But other recent plots and attacks by lone-wolf types have occurred in Canada, Australia and the United States. An alleged sympathizer of the Islamic State terror group was arrested in Ohio on Wednesday after authorities learned that he was plotting a shooting and bombing attack on the U.S. Capitol. 

Yet the administration has been loath to term the problem as radical Islam. 

White House Press Secretary Josh Earnest explained that, in their view, "these terrorists are individuals who would like to cloak themselves in the veil of a particular religion." 

He added, "But based on the fact that the religious leaders of that religion have roundly condemned their actions, those religious leaders have indicated that their actions are entirely inconsistent with Islam." 

Earnest said he wouldn't criticize anybody who does use that label. 

This would include the French government, whose ambassador to the U.S., Gérard Araud, told Fox News on Wednesday that "we are at war with radical Islam."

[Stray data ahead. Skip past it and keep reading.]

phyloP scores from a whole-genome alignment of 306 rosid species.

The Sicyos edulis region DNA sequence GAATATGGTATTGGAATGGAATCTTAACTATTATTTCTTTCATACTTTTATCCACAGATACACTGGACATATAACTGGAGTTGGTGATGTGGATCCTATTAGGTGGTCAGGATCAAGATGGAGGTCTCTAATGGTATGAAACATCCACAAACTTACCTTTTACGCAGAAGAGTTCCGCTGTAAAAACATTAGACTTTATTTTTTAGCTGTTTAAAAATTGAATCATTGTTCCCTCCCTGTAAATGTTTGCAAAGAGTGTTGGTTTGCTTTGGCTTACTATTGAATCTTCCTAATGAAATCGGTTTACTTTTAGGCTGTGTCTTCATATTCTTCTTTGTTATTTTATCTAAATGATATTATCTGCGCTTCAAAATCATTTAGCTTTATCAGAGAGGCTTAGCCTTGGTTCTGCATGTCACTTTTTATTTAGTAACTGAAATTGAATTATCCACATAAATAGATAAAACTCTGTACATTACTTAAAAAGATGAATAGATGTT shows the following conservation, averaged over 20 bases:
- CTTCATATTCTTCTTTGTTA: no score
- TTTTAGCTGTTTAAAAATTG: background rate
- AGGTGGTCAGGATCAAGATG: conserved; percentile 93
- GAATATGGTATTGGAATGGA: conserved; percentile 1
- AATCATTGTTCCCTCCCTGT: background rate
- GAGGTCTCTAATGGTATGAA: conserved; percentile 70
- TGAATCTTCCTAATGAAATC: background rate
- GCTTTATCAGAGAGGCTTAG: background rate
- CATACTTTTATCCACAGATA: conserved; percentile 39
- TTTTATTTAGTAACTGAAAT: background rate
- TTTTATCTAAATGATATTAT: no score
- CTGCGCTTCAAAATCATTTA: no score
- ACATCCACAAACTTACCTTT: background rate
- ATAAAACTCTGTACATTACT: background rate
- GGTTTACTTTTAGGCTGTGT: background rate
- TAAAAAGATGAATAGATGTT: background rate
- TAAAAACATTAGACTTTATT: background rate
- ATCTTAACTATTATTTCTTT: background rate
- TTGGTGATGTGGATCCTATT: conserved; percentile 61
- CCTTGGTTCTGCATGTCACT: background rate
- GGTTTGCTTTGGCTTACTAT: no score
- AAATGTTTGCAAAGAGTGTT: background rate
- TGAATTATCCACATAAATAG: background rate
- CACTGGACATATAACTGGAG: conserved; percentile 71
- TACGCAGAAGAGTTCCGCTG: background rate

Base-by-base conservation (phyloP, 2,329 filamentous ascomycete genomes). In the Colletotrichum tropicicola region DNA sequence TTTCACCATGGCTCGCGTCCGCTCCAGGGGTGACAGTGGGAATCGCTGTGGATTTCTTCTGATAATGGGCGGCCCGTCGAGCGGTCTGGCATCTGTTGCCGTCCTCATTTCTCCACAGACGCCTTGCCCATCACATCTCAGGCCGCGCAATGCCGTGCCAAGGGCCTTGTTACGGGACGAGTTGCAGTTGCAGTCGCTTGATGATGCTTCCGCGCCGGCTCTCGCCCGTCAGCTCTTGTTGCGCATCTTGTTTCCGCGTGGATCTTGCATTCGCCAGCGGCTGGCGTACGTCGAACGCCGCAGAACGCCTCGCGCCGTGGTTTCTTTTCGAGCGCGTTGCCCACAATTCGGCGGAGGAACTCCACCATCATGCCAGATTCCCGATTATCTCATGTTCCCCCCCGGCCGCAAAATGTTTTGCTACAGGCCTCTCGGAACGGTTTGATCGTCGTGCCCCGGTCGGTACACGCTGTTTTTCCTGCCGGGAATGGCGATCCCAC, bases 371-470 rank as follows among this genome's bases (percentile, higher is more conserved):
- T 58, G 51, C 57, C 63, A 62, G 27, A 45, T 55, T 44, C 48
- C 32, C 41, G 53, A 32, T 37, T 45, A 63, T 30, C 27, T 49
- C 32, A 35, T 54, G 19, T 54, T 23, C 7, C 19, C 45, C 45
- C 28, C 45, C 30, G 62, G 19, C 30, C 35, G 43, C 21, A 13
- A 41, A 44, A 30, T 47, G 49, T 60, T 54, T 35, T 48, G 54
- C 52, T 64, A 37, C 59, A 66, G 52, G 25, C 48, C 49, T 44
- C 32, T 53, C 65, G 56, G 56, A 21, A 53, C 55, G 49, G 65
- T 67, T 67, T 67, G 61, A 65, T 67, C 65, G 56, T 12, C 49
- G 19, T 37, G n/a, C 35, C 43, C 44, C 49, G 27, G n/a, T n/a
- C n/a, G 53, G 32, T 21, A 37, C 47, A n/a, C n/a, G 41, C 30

Graham, also speaking on Fox News, said that "when our president doesn't acknowledge this is a religious-driven war, it's going to be very hard to win it." 

Meanwhile, four of the latest Guantanamo transfers will be going to Oman, and one will be going to Estonia. 

In a statement, the Defense Department said the transfers were "unanimously approved" by all agencies responsible for reviewing them. 

"The United States coordinated with the Government of Oman to ensure these transfers took place consistent with appropriate security and humane treatment measures," the DOD said. 

Several Republican senators including Ayotte have introduced legislation to clamp down on Obama's ability to transfer terror suspects out of the detention facility. These senators called for a "time out" on releasing more detainees after the Paris terror attacks. 

The bill would prohibit transfers of terror suspects to foreign countries if there has been a confirmed case where an individual was transferred from Guantanamo and engaged in any terrorist activity. Any transfers to Yemen would be shut down for two years. 

The Associated Press contributed to this report.